Four people wearing blue jackets and green caps ride in a boat on a lake.

Environment

Fishermen risk their lives to defend a vital lake in Colombia

Hundreds of fishermen make a living from Saint Silvester Lake and they're determined to protect it. But defending the environment has become a dangerous job in Colombia.

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Yuli Velasquez and members of FEDEPESAN fishermen's association patrol Saint Silvester Lake near Barrancabermeja, Colombia, looking for signs of pollution.

Credit:

Manuel Rueda/The World

Every couple of weeks, Yuli Velasquez patrols Saint Silvester Lake near Barrancabermeja, Colombia, looking for signs of pollution.

The lake is vital to hundreds of fishermen like Velasquez who make a living by catching a local species called bocachico for their small mouths, along with catfish. 

Related: This frog farm in Colombia is trying to put poachers out of business 

That's why Velasquez and her local fishermen's association are determined to protect it. Surrounded by tropical forests, the lake provides water for 300,000 people in Barrancabermeja, a steamy port along the Magdalena River. 

But defending the environment has become a dangerous job in Colombia.

A man flings a wide net as he stands on a yellow paddle board in the lake.

Saint Silvester lake provides water to 300,000 people and livelihoods to hundreds of fishermen.

Credit:

Manuel Rueda/The World 

According to a United Nations report published in February, there were more than 750 attacks against community leaders in Colombia last year, including 133 murders. Dozens were environmental activists. 

In January, Velasquez had a close encounter with death herself. 

She said that two men on a motorcycle drove by her small home on the outskirts of Barrancabermeja, and shot at her and her family, while they hid under a bed. The windows still have bullet holes. And the house is now empty, except for the bedframe. Velasquez and her children have since relocated. 

“This is a way to silence us for the complaints we have filed."

Yuli Velasquez, fisherwoman and environmentalist

“This is a way to silence us for the complaints we have filed," said Velasquez, who recently filed a lawsuit against a local environmental agency in charge of cleaning up Saint Silvester Lake.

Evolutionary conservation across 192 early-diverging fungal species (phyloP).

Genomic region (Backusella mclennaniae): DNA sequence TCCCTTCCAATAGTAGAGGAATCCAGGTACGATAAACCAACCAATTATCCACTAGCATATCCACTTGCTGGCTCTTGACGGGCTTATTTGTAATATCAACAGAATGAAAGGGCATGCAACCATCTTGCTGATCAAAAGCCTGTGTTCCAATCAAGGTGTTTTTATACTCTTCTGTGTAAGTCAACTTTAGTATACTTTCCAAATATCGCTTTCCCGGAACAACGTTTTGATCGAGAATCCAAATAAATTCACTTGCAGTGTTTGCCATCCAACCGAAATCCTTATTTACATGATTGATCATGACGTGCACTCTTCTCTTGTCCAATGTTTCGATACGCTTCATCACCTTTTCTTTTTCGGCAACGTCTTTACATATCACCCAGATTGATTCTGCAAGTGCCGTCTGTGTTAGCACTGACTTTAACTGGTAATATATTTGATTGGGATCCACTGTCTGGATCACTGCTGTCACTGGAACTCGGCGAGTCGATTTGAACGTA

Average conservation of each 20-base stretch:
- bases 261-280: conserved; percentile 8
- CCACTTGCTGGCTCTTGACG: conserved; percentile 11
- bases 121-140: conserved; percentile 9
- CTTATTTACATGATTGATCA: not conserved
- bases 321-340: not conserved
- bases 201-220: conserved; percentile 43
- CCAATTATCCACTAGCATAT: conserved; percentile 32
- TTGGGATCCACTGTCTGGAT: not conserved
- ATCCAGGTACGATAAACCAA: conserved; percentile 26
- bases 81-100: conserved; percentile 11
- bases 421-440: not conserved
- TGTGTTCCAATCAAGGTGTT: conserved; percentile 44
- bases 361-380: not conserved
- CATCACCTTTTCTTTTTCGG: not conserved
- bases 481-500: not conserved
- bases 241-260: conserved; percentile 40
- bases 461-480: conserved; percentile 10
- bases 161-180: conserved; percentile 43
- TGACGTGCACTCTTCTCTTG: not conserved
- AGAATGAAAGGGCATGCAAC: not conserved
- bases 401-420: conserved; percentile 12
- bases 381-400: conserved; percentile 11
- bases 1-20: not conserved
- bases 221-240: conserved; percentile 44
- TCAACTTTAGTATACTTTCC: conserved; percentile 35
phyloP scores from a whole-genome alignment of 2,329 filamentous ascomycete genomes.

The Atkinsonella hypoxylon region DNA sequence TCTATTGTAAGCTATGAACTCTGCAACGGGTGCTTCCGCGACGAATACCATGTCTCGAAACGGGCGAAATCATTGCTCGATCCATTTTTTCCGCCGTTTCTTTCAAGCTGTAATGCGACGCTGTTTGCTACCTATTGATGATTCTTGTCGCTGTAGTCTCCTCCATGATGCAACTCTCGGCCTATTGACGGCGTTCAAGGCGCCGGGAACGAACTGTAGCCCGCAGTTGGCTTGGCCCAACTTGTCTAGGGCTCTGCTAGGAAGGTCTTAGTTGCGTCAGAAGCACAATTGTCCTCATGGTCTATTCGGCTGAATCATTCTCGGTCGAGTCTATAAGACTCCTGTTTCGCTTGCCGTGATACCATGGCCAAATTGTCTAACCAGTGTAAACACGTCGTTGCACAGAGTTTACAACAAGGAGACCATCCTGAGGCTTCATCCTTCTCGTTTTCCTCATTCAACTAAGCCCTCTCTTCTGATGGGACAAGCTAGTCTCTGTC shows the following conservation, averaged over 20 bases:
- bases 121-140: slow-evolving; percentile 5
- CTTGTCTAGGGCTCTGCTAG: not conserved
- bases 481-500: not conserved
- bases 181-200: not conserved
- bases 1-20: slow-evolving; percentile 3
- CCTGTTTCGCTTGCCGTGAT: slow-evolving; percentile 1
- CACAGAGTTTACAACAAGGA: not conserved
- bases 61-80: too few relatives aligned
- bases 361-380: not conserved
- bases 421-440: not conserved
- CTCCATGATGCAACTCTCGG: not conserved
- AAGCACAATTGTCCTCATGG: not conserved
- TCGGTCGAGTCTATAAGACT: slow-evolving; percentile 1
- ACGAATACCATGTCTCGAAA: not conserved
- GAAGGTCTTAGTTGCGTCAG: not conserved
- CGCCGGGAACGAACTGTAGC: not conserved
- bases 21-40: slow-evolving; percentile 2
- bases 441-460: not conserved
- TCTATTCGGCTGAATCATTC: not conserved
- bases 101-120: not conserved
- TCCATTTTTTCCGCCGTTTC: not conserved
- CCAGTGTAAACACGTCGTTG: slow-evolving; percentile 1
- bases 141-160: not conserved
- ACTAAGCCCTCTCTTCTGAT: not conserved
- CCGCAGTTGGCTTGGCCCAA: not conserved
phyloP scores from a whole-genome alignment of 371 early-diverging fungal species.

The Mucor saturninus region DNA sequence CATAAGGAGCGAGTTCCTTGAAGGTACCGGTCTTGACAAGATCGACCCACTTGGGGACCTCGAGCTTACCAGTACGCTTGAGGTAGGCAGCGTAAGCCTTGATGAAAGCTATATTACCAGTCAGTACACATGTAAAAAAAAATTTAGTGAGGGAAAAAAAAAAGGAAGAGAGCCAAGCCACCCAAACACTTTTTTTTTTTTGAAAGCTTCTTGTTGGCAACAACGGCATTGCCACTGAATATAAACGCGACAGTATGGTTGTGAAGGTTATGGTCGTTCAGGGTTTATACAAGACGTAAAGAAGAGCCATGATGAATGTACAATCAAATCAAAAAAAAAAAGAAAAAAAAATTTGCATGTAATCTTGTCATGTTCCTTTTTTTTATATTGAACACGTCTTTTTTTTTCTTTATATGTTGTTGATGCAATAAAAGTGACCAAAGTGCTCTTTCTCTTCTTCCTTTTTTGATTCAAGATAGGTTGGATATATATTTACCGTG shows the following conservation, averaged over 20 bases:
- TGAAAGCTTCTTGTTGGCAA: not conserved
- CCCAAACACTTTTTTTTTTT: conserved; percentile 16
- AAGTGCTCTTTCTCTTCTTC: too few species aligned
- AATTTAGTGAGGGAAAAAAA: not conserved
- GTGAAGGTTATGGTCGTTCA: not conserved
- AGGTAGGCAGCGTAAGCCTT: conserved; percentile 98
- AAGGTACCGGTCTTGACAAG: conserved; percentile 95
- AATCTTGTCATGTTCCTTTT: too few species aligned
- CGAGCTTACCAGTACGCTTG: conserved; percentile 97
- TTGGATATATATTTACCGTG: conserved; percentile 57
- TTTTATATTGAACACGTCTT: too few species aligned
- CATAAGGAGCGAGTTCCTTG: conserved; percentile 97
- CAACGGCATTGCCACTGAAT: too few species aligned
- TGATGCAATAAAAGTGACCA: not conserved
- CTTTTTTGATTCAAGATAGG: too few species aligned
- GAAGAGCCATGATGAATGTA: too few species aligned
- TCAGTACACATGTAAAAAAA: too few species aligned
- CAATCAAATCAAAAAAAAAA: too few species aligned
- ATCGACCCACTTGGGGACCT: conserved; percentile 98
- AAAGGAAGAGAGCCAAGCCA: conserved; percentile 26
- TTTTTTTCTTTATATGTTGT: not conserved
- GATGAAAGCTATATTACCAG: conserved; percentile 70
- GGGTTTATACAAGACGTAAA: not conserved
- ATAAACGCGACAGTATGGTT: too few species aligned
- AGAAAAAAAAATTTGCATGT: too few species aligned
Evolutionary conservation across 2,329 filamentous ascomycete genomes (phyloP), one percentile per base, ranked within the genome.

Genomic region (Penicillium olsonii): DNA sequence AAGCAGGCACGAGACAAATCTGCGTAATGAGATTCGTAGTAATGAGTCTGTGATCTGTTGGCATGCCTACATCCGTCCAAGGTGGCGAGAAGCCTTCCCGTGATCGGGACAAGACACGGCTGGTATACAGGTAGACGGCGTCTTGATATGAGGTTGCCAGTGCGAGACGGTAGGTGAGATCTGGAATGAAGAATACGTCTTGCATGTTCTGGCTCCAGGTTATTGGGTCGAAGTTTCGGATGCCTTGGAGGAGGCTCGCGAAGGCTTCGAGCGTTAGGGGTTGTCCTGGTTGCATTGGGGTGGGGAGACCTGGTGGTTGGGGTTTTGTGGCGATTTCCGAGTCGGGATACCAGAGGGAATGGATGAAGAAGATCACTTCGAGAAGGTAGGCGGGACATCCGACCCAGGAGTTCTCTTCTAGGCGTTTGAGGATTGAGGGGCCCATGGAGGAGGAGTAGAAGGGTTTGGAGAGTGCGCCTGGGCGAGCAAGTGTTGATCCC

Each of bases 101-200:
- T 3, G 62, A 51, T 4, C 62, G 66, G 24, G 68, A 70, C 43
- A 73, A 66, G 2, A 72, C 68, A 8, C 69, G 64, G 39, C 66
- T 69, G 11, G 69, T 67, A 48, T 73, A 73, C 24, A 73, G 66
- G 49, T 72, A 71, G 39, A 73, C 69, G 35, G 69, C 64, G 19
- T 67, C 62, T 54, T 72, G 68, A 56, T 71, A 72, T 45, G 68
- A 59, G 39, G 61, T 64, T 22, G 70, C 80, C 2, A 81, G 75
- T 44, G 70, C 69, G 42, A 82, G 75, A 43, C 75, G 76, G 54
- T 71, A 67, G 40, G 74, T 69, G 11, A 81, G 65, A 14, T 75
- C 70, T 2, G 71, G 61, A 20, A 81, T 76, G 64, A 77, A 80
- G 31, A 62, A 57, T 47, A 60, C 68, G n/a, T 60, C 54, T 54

Related: Mayan beekeepers launch legal battle to protect the environment

Parts of the lake are full of sediment because the company responsible for cleanup has neglected its duties. When Velasquez stirs a stick in the water and pulls it out, it reveals a black, muddy substance. 

“The fish used to transit through this area freely,” she said. “But now, they’re going to be trapped.”

Velasquez said that three other members of her group, the Federation of Artisanal Fishermen of Santander (FEDEPESAN), have received death threats recently. 

Now, members of FEDEPESAN’s board of directors are taking a course on security protocols from a local human rights group where they discuss measures to avoid attacks and draw maps to identify threats in the area.

A group of people sit around a table and draw a collaborative map of a lake.

Several members of the FEDESEPAN fishermen's association have received death threats.  Now they take a security course with a local human rights group in which they draw maps that depict threats in their area. 

Credit:

Manuel Rueda/The World

FEDEPESAN Vice President Luis González said that armed groups like the National Liberation Army and the Gulf Clan are using the forests around the lake to stash drugs and weapons. 

“If we patrol the area, they are immediately suspicious, they think we are snitches. ... So that turns us into their enemies and puts our lives at risk.”

Luis González, vice president, FEDEPESAN fishermen association, Colombia

“If we patrol the area, they are immediately suspicious, they think we are snitches,” González said. “So, that turns us into their enemies and puts our lives at risk.”